Often in the past in butcheries or so-called organic groceries, I have asked about provenance. So far I have never met a retailer who has even taken the trouble to see where the food (particularly labelled as “organic”) they sell comes from.
Farmer Angus encourages people to visit the farm and see where their food is produced. Caring for the animals properly is a high priority. More and more restaurant owners around the world are keeping their own herds for the simple reason that cared for cattle produces not only the healthiest but the tastiest meat.
With farming there is so much wonkery – what irony that the salt of the earth, the food we eat is as about as full of corruption as the Zuma Cabinet.
His desire is for people from all walks of life to be able to eat better and more nutritiously and to understand what they put in their bodies.
The challenge of agricultural sustainability has become more intense in recent years with climate change, water scarcity, degradation of ecosystem services and biodiversity, the sharp rise in the cost of food, agricultural inputs and energy, as well as the financial crisis hitting hard on South Africa.
He reels off stats with an almost cult-like enthusiasm.
“A well looked after Jersey cow that has grown up on pasture should give you 50 lactations. Do you know what the average lactation in South Africa is? Two point one. They are treated as monogastrics and fed a heavy corn diet three times a day. As a result the milk is so high in pus that they are forced to homogenise it.
“Of course people are going to be allergic to it.”
I have always wondered why so many people are “allergic to dairy”.
South Africa should be the land of milk and honey; instead it is the land of cheap chemicalised food. “We have the highest obesity rate in the world. The rural Africans understood the value of milk, a whole food, but they lost the tradition when they came to the cities to work.”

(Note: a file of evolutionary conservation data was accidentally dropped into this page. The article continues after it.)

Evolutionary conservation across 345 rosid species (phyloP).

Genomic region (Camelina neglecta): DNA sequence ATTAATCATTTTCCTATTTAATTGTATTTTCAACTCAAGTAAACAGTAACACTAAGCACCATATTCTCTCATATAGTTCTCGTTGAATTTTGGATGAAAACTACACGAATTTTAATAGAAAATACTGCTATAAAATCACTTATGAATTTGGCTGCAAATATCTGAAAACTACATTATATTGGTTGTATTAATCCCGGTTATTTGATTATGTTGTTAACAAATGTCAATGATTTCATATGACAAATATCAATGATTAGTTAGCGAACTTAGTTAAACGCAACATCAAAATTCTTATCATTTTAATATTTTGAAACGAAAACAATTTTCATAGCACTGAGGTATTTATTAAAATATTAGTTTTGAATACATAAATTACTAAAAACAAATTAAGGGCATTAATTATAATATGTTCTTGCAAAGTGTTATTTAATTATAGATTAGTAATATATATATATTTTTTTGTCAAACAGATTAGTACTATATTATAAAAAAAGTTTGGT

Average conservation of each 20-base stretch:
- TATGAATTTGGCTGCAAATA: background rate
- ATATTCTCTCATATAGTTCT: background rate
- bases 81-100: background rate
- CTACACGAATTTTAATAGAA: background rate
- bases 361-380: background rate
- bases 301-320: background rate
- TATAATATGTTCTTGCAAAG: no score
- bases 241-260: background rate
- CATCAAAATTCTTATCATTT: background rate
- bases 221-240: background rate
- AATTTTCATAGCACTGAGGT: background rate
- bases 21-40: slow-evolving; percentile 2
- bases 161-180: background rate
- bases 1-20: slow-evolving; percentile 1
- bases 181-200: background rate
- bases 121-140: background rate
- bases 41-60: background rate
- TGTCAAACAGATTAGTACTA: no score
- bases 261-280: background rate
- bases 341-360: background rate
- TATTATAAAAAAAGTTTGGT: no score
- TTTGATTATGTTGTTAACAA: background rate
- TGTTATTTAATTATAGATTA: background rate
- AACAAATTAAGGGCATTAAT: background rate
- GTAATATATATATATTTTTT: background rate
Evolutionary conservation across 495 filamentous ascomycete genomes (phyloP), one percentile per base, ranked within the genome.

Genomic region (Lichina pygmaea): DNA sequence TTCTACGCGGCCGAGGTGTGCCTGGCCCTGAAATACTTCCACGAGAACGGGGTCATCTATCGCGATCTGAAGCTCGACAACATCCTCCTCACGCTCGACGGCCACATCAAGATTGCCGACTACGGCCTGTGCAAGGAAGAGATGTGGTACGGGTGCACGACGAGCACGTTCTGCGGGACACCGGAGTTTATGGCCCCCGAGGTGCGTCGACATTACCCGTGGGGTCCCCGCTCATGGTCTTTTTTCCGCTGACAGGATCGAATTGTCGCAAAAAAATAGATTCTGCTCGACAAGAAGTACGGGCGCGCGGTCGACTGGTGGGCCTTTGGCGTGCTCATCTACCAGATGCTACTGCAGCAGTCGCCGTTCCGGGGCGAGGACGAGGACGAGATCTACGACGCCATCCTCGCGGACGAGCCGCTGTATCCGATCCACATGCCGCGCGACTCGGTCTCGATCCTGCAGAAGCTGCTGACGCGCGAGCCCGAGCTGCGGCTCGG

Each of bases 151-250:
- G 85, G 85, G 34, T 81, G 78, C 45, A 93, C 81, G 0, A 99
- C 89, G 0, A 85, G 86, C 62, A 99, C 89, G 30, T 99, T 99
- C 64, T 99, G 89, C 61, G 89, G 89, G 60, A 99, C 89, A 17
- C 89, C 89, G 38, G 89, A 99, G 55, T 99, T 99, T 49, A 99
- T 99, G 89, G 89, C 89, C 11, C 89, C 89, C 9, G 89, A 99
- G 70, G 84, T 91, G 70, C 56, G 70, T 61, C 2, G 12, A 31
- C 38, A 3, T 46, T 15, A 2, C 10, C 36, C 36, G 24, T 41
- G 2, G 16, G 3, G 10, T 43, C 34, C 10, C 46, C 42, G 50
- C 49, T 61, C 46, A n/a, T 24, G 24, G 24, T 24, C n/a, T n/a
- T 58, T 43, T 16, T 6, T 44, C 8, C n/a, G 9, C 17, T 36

Personally, says Farmer Angus, “I think that consumers have to think about food differently and eat differently. They need to be conscious that behind a kilo of tomatoes lies a lot of work. They need to know where their food comes from and what goes into it.
“People are living on more and more processed foods, so the body is craving nutrients. The only thing that the people in agriculture agree on is that the nutrient content of food has been in decline for 120 years. The carrots your grandmother ate and the ones you eat might look the same but on a nutritional level they are entirely different.
“Most of us can grow our own vegetables, we can all make our own worm compost which is the best fertiliser of all.
South Africa has got a million unemployed people. Why are they not growing their own food? Here’s why. There is a stigma attached to farmers which is why so few guys grow their own food in a place like Khayelitsha. They want to wear zoot suits and drive Beemers.”
McIntosh’s new project is producing first grade grass fed, pesticide free food at an affordable price. Last week, wandering the aisles of Checkers, I came across such usually unaffordable products as pancetta, coppa, prosciutto at a price within my budget.